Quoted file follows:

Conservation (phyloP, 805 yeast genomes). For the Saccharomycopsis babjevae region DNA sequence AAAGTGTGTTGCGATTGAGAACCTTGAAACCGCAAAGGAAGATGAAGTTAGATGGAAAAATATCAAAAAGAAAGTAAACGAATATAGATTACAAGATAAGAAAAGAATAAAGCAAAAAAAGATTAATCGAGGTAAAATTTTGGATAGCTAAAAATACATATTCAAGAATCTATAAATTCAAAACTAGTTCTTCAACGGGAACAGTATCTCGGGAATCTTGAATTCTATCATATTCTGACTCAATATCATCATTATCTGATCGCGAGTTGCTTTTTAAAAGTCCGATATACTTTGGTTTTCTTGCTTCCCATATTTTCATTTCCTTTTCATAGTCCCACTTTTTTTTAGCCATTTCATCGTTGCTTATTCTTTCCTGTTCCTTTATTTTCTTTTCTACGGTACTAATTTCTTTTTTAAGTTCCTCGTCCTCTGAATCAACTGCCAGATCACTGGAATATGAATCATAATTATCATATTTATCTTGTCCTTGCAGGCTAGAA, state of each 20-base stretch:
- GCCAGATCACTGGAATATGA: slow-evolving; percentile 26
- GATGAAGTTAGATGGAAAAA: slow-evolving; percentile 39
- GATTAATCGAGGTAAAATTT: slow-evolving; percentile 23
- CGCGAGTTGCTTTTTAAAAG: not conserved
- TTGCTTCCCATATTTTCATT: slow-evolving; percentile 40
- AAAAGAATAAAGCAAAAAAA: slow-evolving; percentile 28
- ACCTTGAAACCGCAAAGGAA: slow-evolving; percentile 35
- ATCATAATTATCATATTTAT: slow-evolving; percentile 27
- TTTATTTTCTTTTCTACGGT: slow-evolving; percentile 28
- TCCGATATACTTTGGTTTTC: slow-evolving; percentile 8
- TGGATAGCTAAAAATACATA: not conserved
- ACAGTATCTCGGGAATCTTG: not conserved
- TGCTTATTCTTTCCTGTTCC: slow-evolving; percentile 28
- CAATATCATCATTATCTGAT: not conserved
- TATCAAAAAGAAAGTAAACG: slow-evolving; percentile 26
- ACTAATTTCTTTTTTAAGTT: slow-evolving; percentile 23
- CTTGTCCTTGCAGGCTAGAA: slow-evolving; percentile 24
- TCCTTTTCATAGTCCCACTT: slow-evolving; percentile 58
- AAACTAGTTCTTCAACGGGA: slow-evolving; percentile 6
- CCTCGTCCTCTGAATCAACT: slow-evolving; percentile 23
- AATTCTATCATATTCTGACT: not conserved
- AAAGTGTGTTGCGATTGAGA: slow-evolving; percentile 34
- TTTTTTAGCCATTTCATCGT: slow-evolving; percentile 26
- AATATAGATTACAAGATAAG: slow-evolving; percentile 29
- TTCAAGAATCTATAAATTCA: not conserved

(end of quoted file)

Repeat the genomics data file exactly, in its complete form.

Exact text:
Conservation (phyloP, 805 yeast genomes). For the Saccharomycopsis babjevae region DNA sequence AAAGTGTGTTGCGATTGAGAACCTTGAAACCGCAAAGGAAGATGAAGTTAGATGGAAAAATATCAAAAAGAAAGTAAACGAATATAGATTACAAGATAAGAAAAGAATAAAGCAAAAAAAGATTAATCGAGGTAAAATTTTGGATAGCTAAAAATACATATTCAAGAATCTATAAATTCAAAACTAGTTCTTCAACGGGAACAGTATCTCGGGAATCTTGAATTCTATCATATTCTGACTCAATATCATCATTATCTGATCGCGAGTTGCTTTTTAAAAGTCCGATATACTTTGGTTTTCTTGCTTCCCATATTTTCATTTCCTTTTCATAGTCCCACTTTTTTTTAGCCATTTCATCGTTGCTTATTCTTTCCTGTTCCTTTATTTTCTTTTCTACGGTACTAATTTCTTTTTTAAGTTCCTCGTCCTCTGAATCAACTGCCAGATCACTGGAATATGAATCATAATTATCATATTTATCTTGTCCTTGCAGGCTAGAA, state of each 20-base stretch:
- GCCAGATCACTGGAATATGA: slow-evolving; percentile 26
- GATGAAGTTAGATGGAAAAA: slow-evolving; percentile 39
- GATTAATCGAGGTAAAATTT: slow-evolving; percentile 23
- CGCGAGTTGCTTTTTAAAAG: not conserved
- TTGCTTCCCATATTTTCATT: slow-evolving; percentile 40
- AAAAGAATAAAGCAAAAAAA: slow-evolving; percentile 28
- ACCTTGAAACCGCAAAGGAA: slow-evolving; percentile 35
- ATCATAATTATCATATTTAT: slow-evolving; percentile 27
- TTTATTTTCTTTTCTACGGT: slow-evolving; percentile 28
- TCCGATATACTTTGGTTTTC: slow-evolving; percentile 8
- TGGATAGCTAAAAATACATA: not conserved
- ACAGTATCTCGGGAATCTTG: not conserved
- TGCTTATTCTTTCCTGTTCC: slow-evolving; percentile 28
- CAATATCATCATTATCTGAT: not conserved
- TATCAAAAAGAAAGTAAACG: slow-evolving; percentile 26
- ACTAATTTCTTTTTTAAGTT: slow-evolving; percentile 23
- CTTGTCCTTGCAGGCTAGAA: slow-evolving; percentile 24
- TCCTTTTCATAGTCCCACTT: slow-evolving; percentile 58
- AAACTAGTTCTTCAACGGGA: slow-evolving; percentile 6
- CCTCGTCCTCTGAATCAACT: slow-evolving; percentile 23
- AATTCTATCATATTCTGACT: not conserved
- AAAGTGTGTTGCGATTGAGA: slow-evolving; percentile 34
- TTTTTTAGCCATTTCATCGT: slow-evolving; percentile 26
- AATATAGATTACAAGATAAG: slow-evolving; percentile 29
- TTCAAGAATCTATAAATTCA: not conserved